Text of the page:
(Reuters) - Citigroup Inc is not liable to thousands of workers who said it should not have offered bank stock in its retirement plans because it knew its subprime mortgage exposure made that stock a bad investment, a federal appeals court said.
A divided 2nd U.S. Circuit Court of Appeals in New York on Wednesday rejected compensation for workers who said they suffered big losses in their 401(k) plans as Citigroup’s share price fell 52 percent from January 1, 2007 to January 15, 2008, when it reported an $18.1 billion subprime-related loss.
The 2nd Circuit separately upheld the dismissal of a similar case against McGraw-Hill Cos, the financial services and education publisher and owner of credit rating agency Standard & Poor’s.
Both cases were brought under the federal Employee Retirement Income Security Act of 1974 (ERISA).
The Citigroup case was brought on behalf of roughly 153,000 workers in the United States and Puerto Rico with 401(k) plans, tens of thousands of whom collectively held about $2.14 billion of Citigroup stock in those plans at the start of 2007.
They accused Citigroup of consistently downplaying its exposure to subprime mortgages and other toxic debt, causing hundreds of millions of dollars of losses for the tens of thousands of workers who owned bank stock in their 401(k)s.
More than three dozen individuals were also sued, including former Chief Executive Officer Charles Prince and former senior adviser Robert Rubin.
But writing for a 2-1 majority, Circuit Judge John Walker said the workers did not show that the defendants “either knew or should have known that Citigroup was in the sort of dire situation that required them to override plan terms in order to limit participants’ investments in Citigroup stock.”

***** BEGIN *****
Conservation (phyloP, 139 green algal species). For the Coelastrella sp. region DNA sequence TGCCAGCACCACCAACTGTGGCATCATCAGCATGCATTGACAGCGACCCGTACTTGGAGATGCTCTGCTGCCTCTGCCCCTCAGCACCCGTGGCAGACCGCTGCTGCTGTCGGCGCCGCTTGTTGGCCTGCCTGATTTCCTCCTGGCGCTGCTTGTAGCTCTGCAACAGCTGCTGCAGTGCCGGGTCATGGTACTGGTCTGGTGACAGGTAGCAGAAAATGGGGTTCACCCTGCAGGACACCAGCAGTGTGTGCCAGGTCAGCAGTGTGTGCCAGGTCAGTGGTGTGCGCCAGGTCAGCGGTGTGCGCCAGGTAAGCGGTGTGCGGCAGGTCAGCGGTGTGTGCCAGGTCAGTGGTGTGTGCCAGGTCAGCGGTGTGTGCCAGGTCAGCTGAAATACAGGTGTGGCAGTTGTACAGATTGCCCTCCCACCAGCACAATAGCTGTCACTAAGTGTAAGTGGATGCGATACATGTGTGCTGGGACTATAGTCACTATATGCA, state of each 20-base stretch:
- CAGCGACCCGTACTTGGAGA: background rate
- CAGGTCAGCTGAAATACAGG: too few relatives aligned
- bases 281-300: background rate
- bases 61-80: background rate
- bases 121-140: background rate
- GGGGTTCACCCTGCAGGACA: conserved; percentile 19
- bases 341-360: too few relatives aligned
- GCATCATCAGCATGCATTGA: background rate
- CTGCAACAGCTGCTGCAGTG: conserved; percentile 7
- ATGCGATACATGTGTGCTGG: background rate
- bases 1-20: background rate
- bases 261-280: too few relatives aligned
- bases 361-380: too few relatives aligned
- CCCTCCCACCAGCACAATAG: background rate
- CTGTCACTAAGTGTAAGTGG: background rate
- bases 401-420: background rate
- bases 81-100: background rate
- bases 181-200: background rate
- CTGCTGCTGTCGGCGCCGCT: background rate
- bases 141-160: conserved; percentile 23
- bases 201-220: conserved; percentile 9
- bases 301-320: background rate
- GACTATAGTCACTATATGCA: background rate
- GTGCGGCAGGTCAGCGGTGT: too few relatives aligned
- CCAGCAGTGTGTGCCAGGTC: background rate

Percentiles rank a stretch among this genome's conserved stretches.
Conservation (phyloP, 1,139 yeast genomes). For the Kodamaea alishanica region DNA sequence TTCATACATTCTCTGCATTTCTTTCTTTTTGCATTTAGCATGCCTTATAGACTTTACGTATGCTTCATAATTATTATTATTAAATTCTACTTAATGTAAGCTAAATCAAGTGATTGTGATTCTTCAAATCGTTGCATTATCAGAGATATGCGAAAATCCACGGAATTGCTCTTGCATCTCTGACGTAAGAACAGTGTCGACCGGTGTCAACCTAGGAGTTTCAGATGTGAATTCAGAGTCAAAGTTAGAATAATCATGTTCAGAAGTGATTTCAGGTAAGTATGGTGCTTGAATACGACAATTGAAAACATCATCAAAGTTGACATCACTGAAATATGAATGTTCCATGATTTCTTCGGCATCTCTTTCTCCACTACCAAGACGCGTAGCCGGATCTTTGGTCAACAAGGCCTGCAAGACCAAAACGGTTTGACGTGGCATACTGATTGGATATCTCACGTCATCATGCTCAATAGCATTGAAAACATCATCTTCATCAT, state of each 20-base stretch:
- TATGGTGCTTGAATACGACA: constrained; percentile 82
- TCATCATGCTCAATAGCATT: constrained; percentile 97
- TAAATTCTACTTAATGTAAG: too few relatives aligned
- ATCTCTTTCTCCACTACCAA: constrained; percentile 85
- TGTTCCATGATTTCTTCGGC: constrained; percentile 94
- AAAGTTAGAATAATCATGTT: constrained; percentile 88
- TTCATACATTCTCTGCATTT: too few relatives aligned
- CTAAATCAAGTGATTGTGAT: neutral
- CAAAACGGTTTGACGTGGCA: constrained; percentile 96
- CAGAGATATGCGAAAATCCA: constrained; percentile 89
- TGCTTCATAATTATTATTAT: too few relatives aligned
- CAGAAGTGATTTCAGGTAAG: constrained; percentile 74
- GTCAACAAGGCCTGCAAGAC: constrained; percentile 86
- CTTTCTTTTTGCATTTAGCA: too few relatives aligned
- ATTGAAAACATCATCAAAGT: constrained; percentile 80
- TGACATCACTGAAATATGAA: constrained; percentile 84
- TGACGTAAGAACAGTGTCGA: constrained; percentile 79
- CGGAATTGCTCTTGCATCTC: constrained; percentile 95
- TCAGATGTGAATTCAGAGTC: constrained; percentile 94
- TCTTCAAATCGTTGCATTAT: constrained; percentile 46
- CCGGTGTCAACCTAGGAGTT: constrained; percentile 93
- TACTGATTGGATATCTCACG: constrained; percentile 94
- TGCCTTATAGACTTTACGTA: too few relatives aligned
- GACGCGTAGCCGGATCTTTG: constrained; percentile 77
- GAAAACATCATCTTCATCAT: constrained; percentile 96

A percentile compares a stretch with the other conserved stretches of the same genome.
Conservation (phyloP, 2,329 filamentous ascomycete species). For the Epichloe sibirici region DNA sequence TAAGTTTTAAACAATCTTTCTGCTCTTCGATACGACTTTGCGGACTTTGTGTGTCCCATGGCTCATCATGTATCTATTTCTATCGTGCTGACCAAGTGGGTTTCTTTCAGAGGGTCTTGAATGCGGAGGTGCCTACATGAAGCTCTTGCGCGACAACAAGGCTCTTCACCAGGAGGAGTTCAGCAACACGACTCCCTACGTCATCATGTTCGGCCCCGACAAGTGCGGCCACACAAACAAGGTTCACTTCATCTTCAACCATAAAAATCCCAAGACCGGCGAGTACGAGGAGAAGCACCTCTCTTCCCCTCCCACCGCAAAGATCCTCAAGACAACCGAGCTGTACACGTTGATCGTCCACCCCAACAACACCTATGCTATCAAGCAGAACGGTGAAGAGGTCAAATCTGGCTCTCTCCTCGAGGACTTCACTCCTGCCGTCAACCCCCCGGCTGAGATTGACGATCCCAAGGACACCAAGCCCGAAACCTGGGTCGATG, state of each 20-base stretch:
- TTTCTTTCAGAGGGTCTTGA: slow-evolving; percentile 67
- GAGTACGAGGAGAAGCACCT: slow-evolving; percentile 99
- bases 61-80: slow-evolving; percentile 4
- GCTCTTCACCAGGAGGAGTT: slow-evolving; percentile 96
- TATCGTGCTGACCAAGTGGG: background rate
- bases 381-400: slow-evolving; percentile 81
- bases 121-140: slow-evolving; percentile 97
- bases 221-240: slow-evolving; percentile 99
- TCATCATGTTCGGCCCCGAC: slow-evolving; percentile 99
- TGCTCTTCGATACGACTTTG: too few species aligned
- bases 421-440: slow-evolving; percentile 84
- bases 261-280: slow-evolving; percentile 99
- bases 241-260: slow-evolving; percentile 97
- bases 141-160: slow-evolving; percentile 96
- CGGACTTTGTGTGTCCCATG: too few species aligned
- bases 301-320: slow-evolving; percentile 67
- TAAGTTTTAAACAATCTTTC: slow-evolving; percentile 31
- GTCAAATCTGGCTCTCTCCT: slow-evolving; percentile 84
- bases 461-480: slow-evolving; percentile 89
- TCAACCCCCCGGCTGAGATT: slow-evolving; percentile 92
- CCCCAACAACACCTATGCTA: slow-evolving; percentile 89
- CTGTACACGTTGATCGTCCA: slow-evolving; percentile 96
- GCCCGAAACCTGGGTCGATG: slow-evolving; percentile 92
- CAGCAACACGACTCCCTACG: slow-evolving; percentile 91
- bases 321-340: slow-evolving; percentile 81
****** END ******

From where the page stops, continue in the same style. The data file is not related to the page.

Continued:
He said Citigroup did not abuse its discretion in offering the stock and had no duty to disclose nonpublic information about how it expected the stock to perform.
The Citigroup decision upheld a 2009 ruling by U.S. District Judge Sidney Stein in Manhattan, and prompted a strong dissent from Circuit Judge Chester Straub.
Straub called the decision an “alarming dilution” of federal law governing retirement plans and said it left no legal remedy for workers who lost years of savings by investing in Citigroup’s 401(k) plans, at the bank’s “cajoling.”
“We’re very disappointed with the decision,” said Marc Machiz, a lawyer for the plaintiffs. “The majority opinion will make it almost impossible to address abuses in companies’ management of company stock options in 401(k) plans. Judge Straub’s strong and forceful dissent should be the law.” He expects to ask the full 2nd Circuit to rehear the case.
Citigroup spokeswoman Anu Ahluwalia said the bank was pleased with the decision.
The McGraw-Hill decision upheld a 2010 ruling by U.S. District Judge Richard Sullivan in Manhattan.
Edwin Mills, a lawyer for the plaintiffs in that case, did not immediately return a call seeking comment.
The Citigroup lawsuit is part of a variety of shareholder and bondholder litigation against the third-largest U.S. bank, whose losses led to $45 billion of federal bailouts. Stein oversees much of that litigation.
Citigroup stock now trades at close to 95 percent below its level at the start of 2007, reflecting a reverse stock split.
The cases are In re: Citigroup ERISA Litigation, 2d U.S. Circuit Court of Appeals, No. 09-3804; and Gearren et al v. McGraw-Hill Cos et al in the same court, Nos. 10-792 and 10-934.
Reporting by Jonathan Stempel in New York, editing by Gerald E. McCormick, Lisa Von Ahn, Dave Zimmerman